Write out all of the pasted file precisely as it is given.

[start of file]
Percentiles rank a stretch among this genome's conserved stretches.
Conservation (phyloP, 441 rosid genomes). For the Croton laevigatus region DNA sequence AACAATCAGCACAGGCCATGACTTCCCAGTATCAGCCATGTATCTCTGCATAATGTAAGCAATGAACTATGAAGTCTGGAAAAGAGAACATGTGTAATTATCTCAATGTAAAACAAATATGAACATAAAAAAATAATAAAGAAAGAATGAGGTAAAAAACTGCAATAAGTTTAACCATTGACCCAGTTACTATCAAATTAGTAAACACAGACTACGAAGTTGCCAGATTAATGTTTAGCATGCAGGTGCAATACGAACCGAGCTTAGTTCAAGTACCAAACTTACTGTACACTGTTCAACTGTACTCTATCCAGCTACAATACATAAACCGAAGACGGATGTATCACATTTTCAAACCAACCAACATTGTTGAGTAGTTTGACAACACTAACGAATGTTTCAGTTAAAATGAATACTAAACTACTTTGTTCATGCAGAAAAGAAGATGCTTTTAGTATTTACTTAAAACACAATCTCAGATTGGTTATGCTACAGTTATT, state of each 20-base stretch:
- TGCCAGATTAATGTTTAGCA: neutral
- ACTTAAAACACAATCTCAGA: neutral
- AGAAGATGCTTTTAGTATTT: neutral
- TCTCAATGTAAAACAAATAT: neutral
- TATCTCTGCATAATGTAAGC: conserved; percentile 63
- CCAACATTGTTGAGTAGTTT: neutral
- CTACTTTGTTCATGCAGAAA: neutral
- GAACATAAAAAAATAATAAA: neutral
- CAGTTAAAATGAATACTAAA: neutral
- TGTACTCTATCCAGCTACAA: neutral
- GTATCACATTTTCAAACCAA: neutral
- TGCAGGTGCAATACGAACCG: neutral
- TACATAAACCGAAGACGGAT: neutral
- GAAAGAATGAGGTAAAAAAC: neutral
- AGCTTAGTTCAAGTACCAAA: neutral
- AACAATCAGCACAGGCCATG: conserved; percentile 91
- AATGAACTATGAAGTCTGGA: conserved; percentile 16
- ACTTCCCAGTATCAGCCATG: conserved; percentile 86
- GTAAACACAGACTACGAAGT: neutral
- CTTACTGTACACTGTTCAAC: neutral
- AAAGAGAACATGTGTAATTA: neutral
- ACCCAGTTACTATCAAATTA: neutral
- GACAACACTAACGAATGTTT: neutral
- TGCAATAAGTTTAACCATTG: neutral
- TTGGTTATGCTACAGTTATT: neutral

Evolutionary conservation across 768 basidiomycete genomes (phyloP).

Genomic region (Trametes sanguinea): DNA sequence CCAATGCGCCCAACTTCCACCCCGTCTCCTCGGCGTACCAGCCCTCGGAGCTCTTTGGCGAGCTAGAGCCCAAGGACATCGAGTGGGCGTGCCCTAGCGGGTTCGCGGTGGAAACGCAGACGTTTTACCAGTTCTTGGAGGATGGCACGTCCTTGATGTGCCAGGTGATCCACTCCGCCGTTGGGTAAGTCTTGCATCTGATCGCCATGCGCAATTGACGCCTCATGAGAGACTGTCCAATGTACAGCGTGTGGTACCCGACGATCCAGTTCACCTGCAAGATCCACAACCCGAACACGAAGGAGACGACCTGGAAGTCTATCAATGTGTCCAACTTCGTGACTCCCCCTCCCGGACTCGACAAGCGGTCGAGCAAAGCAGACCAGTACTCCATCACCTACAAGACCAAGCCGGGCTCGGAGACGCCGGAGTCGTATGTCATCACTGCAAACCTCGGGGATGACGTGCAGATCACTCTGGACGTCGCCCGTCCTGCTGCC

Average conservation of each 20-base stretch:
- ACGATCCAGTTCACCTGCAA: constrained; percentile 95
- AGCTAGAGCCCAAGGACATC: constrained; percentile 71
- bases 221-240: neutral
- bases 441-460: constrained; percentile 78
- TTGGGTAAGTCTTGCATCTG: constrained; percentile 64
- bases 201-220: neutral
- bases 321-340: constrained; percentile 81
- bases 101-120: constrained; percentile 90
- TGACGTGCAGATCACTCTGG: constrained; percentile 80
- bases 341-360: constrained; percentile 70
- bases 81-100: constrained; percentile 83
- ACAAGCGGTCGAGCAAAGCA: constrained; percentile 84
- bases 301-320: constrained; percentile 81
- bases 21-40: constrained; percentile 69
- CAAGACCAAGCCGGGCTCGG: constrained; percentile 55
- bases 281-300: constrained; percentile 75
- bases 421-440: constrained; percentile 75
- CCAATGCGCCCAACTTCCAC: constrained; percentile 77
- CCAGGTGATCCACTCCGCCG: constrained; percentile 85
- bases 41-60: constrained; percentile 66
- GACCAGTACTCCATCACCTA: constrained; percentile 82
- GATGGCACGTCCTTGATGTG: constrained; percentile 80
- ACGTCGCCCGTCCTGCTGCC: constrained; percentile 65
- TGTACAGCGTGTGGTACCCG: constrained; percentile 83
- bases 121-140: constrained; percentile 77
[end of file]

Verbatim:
Percentiles rank a stretch among this genome's conserved stretches.
Conservation (phyloP, 441 rosid genomes). For the Croton laevigatus region DNA sequence AACAATCAGCACAGGCCATGACTTCCCAGTATCAGCCATGTATCTCTGCATAATGTAAGCAATGAACTATGAAGTCTGGAAAAGAGAACATGTGTAATTATCTCAATGTAAAACAAATATGAACATAAAAAAATAATAAAGAAAGAATGAGGTAAAAAACTGCAATAAGTTTAACCATTGACCCAGTTACTATCAAATTAGTAAACACAGACTACGAAGTTGCCAGATTAATGTTTAGCATGCAGGTGCAATACGAACCGAGCTTAGTTCAAGTACCAAACTTACTGTACACTGTTCAACTGTACTCTATCCAGCTACAATACATAAACCGAAGACGGATGTATCACATTTTCAAACCAACCAACATTGTTGAGTAGTTTGACAACACTAACGAATGTTTCAGTTAAAATGAATACTAAACTACTTTGTTCATGCAGAAAAGAAGATGCTTTTAGTATTTACTTAAAACACAATCTCAGATTGGTTATGCTACAGTTATT, state of each 20-base stretch:
- TGCCAGATTAATGTTTAGCA: neutral
- ACTTAAAACACAATCTCAGA: neutral
- AGAAGATGCTTTTAGTATTT: neutral
- TCTCAATGTAAAACAAATAT: neutral
- TATCTCTGCATAATGTAAGC: conserved; percentile 63
- CCAACATTGTTGAGTAGTTT: neutral
- CTACTTTGTTCATGCAGAAA: neutral
- GAACATAAAAAAATAATAAA: neutral
- CAGTTAAAATGAATACTAAA: neutral
- TGTACTCTATCCAGCTACAA: neutral
- GTATCACATTTTCAAACCAA: neutral
- TGCAGGTGCAATACGAACCG: neutral
- TACATAAACCGAAGACGGAT: neutral
- GAAAGAATGAGGTAAAAAAC: neutral
- AGCTTAGTTCAAGTACCAAA: neutral
- AACAATCAGCACAGGCCATG: conserved; percentile 91
- AATGAACTATGAAGTCTGGA: conserved; percentile 16
- ACTTCCCAGTATCAGCCATG: conserved; percentile 86
- GTAAACACAGACTACGAAGT: neutral
- CTTACTGTACACTGTTCAAC: neutral
- AAAGAGAACATGTGTAATTA: neutral
- ACCCAGTTACTATCAAATTA: neutral
- GACAACACTAACGAATGTTT: neutral
- TGCAATAAGTTTAACCATTG: neutral
- TTGGTTATGCTACAGTTATT: neutral

Evolutionary conservation across 768 basidiomycete genomes (phyloP).

Genomic region (Trametes sanguinea): DNA sequence CCAATGCGCCCAACTTCCACCCCGTCTCCTCGGCGTACCAGCCCTCGGAGCTCTTTGGCGAGCTAGAGCCCAAGGACATCGAGTGGGCGTGCCCTAGCGGGTTCGCGGTGGAAACGCAGACGTTTTACCAGTTCTTGGAGGATGGCACGTCCTTGATGTGCCAGGTGATCCACTCCGCCGTTGGGTAAGTCTTGCATCTGATCGCCATGCGCAATTGACGCCTCATGAGAGACTGTCCAATGTACAGCGTGTGGTACCCGACGATCCAGTTCACCTGCAAGATCCACAACCCGAACACGAAGGAGACGACCTGGAAGTCTATCAATGTGTCCAACTTCGTGACTCCCCCTCCCGGACTCGACAAGCGGTCGAGCAAAGCAGACCAGTACTCCATCACCTACAAGACCAAGCCGGGCTCGGAGACGCCGGAGTCGTATGTCATCACTGCAAACCTCGGGGATGACGTGCAGATCACTCTGGACGTCGCCCGTCCTGCTGCC

Average conservation of each 20-base stretch:
- ACGATCCAGTTCACCTGCAA: constrained; percentile 95
- AGCTAGAGCCCAAGGACATC: constrained; percentile 71
- bases 221-240: neutral
- bases 441-460: constrained; percentile 78
- TTGGGTAAGTCTTGCATCTG: constrained; percentile 64
- bases 201-220: neutral
- bases 321-340: constrained; percentile 81
- bases 101-120: constrained; percentile 90
- TGACGTGCAGATCACTCTGG: constrained; percentile 80
- bases 341-360: constrained; percentile 70
- bases 81-100: constrained; percentile 83
- ACAAGCGGTCGAGCAAAGCA: constrained; percentile 84
- bases 301-320: constrained; percentile 81
- bases 21-40: constrained; percentile 69
- CAAGACCAAGCCGGGCTCGG: constrained; percentile 55
- bases 281-300: constrained; percentile 75
- bases 421-440: constrained; percentile 75
- CCAATGCGCCCAACTTCCAC: constrained; percentile 77
- CCAGGTGATCCACTCCGCCG: constrained; percentile 85
- bases 41-60: constrained; percentile 66
- GACCAGTACTCCATCACCTA: constrained; percentile 82
- GATGGCACGTCCTTGATGTG: constrained; percentile 80
- ACGTCGCCCGTCCTGCTGCC: constrained; percentile 65
- TGTACAGCGTGTGGTACCCG: constrained; percentile 83
- bases 121-140: constrained; percentile 77